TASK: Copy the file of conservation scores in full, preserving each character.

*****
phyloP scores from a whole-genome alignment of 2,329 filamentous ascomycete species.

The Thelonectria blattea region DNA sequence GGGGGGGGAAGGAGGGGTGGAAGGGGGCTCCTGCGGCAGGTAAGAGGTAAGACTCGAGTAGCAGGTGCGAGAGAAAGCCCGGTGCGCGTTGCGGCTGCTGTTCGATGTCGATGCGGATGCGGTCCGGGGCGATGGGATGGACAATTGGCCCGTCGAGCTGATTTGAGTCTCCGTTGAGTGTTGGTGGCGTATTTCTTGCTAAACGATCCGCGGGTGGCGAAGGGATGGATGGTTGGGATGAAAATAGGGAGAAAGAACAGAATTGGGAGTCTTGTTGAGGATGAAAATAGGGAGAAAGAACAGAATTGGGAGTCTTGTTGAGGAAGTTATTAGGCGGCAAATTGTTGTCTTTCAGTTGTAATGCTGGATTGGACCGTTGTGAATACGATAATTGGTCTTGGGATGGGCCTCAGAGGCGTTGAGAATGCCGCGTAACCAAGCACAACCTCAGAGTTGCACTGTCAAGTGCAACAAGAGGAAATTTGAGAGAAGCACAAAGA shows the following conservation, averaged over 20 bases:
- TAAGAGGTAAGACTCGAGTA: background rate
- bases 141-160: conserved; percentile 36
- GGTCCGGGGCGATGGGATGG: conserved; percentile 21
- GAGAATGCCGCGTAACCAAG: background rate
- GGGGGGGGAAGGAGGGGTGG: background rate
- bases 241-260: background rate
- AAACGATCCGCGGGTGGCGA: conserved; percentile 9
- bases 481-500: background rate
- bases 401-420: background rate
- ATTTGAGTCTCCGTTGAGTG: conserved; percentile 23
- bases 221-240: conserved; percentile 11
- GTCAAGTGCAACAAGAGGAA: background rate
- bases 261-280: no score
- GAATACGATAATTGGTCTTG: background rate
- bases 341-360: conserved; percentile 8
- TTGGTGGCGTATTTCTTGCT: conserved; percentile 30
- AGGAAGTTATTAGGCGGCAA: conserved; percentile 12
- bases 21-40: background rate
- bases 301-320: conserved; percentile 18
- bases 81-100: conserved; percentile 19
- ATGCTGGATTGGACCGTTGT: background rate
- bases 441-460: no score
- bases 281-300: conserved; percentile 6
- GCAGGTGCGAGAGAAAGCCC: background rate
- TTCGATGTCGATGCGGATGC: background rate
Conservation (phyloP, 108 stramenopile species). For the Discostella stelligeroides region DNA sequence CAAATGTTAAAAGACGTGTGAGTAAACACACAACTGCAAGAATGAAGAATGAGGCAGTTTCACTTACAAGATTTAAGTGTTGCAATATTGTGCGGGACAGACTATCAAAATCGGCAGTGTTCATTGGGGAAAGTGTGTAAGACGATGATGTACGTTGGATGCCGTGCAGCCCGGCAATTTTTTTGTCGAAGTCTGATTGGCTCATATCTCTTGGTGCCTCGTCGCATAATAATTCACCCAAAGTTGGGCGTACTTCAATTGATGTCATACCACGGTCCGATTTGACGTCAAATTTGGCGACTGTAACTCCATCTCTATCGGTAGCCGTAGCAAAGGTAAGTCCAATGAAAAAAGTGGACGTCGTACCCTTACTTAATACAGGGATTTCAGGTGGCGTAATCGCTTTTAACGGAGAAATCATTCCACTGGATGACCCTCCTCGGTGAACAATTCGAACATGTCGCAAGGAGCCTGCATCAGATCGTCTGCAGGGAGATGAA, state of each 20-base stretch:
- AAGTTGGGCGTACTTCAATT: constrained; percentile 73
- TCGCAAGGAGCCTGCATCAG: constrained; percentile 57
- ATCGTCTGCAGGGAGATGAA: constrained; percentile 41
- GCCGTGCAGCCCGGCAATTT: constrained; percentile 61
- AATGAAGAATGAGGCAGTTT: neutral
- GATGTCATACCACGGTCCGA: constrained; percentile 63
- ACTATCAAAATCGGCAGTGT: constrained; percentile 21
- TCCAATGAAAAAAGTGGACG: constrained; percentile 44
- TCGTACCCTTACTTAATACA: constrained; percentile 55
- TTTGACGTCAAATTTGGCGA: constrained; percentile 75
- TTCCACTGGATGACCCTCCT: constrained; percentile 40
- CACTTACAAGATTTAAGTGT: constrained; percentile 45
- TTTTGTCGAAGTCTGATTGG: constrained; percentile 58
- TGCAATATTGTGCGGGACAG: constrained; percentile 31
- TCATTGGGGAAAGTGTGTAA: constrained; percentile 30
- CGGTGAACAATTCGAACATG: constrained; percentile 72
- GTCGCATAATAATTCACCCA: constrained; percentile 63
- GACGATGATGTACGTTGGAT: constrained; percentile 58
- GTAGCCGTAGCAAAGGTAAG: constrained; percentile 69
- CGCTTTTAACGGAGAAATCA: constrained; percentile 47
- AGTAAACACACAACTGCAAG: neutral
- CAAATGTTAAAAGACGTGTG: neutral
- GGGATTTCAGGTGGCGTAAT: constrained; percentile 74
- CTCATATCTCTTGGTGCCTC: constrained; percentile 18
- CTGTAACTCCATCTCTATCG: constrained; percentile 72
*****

phyloP scores from a whole-genome alignment of 2,329 filamentous ascomycete species.

The Thelonectria blattea region DNA sequence GGGGGGGGAAGGAGGGGTGGAAGGGGGCTCCTGCGGCAGGTAAGAGGTAAGACTCGAGTAGCAGGTGCGAGAGAAAGCCCGGTGCGCGTTGCGGCTGCTGTTCGATGTCGATGCGGATGCGGTCCGGGGCGATGGGATGGACAATTGGCCCGTCGAGCTGATTTGAGTCTCCGTTGAGTGTTGGTGGCGTATTTCTTGCTAAACGATCCGCGGGTGGCGAAGGGATGGATGGTTGGGATGAAAATAGGGAGAAAGAACAGAATTGGGAGTCTTGTTGAGGATGAAAATAGGGAGAAAGAACAGAATTGGGAGTCTTGTTGAGGAAGTTATTAGGCGGCAAATTGTTGTCTTTCAGTTGTAATGCTGGATTGGACCGTTGTGAATACGATAATTGGTCTTGGGATGGGCCTCAGAGGCGTTGAGAATGCCGCGTAACCAAGCACAACCTCAGAGTTGCACTGTCAAGTGCAACAAGAGGAAATTTGAGAGAAGCACAAAGA shows the following conservation, averaged over 20 bases:
- TAAGAGGTAAGACTCGAGTA: background rate
- bases 141-160: conserved; percentile 36
- GGTCCGGGGCGATGGGATGG: conserved; percentile 21
- GAGAATGCCGCGTAACCAAG: background rate
- GGGGGGGGAAGGAGGGGTGG: background rate
- bases 241-260: background rate
- AAACGATCCGCGGGTGGCGA: conserved; percentile 9
- bases 481-500: background rate
- bases 401-420: background rate
- ATTTGAGTCTCCGTTGAGTG: conserved; percentile 23
- bases 221-240: conserved; percentile 11
- GTCAAGTGCAACAAGAGGAA: background rate
- bases 261-280: no score
- GAATACGATAATTGGTCTTG: background rate
- bases 341-360: conserved; percentile 8
- TTGGTGGCGTATTTCTTGCT: conserved; percentile 30
- AGGAAGTTATTAGGCGGCAA: conserved; percentile 12
- bases 21-40: background rate
- bases 301-320: conserved; percentile 18
- bases 81-100: conserved; percentile 19
- ATGCTGGATTGGACCGTTGT: background rate
- bases 441-460: no score
- bases 281-300: conserved; percentile 6
- GCAGGTGCGAGAGAAAGCCC: background rate
- TTCGATGTCGATGCGGATGC: background rate
Conservation (phyloP, 108 stramenopile species). For the Discostella stelligeroides region DNA sequence CAAATGTTAAAAGACGTGTGAGTAAACACACAACTGCAAGAATGAAGAATGAGGCAGTTTCACTTACAAGATTTAAGTGTTGCAATATTGTGCGGGACAGACTATCAAAATCGGCAGTGTTCATTGGGGAAAGTGTGTAAGACGATGATGTACGTTGGATGCCGTGCAGCCCGGCAATTTTTTTGTCGAAGTCTGATTGGCTCATATCTCTTGGTGCCTCGTCGCATAATAATTCACCCAAAGTTGGGCGTACTTCAATTGATGTCATACCACGGTCCGATTTGACGTCAAATTTGGCGACTGTAACTCCATCTCTATCGGTAGCCGTAGCAAAGGTAAGTCCAATGAAAAAAGTGGACGTCGTACCCTTACTTAATACAGGGATTTCAGGTGGCGTAATCGCTTTTAACGGAGAAATCATTCCACTGGATGACCCTCCTCGGTGAACAATTCGAACATGTCGCAAGGAGCCTGCATCAGATCGTCTGCAGGGAGATGAA, state of each 20-base stretch:
- AAGTTGGGCGTACTTCAATT: constrained; percentile 73
- TCGCAAGGAGCCTGCATCAG: constrained; percentile 57
- ATCGTCTGCAGGGAGATGAA: constrained; percentile 41
- GCCGTGCAGCCCGGCAATTT: constrained; percentile 61
- AATGAAGAATGAGGCAGTTT: neutral
- GATGTCATACCACGGTCCGA: constrained; percentile 63
- ACTATCAAAATCGGCAGTGT: constrained; percentile 21
- TCCAATGAAAAAAGTGGACG: constrained; percentile 44
- TCGTACCCTTACTTAATACA: constrained; percentile 55
- TTTGACGTCAAATTTGGCGA: constrained; percentile 75
- TTCCACTGGATGACCCTCCT: constrained; percentile 40
- CACTTACAAGATTTAAGTGT: constrained; percentile 45
- TTTTGTCGAAGTCTGATTGG: constrained; percentile 58
- TGCAATATTGTGCGGGACAG: constrained; percentile 31
- TCATTGGGGAAAGTGTGTAA: constrained; percentile 30
- CGGTGAACAATTCGAACATG: constrained; percentile 72
- GTCGCATAATAATTCACCCA: constrained; percentile 63
- GACGATGATGTACGTTGGAT: constrained; percentile 58
- GTAGCCGTAGCAAAGGTAAG: constrained; percentile 69
- CGCTTTTAACGGAGAAATCA: constrained; percentile 47
- AGTAAACACACAACTGCAAG: neutral
- CAAATGTTAAAAGACGTGTG: neutral
- GGGATTTCAGGTGGCGTAAT: constrained; percentile 74
- CTCATATCTCTTGGTGCCTC: constrained; percentile 18
- CTGTAACTCCATCTCTATCG: constrained; percentile 72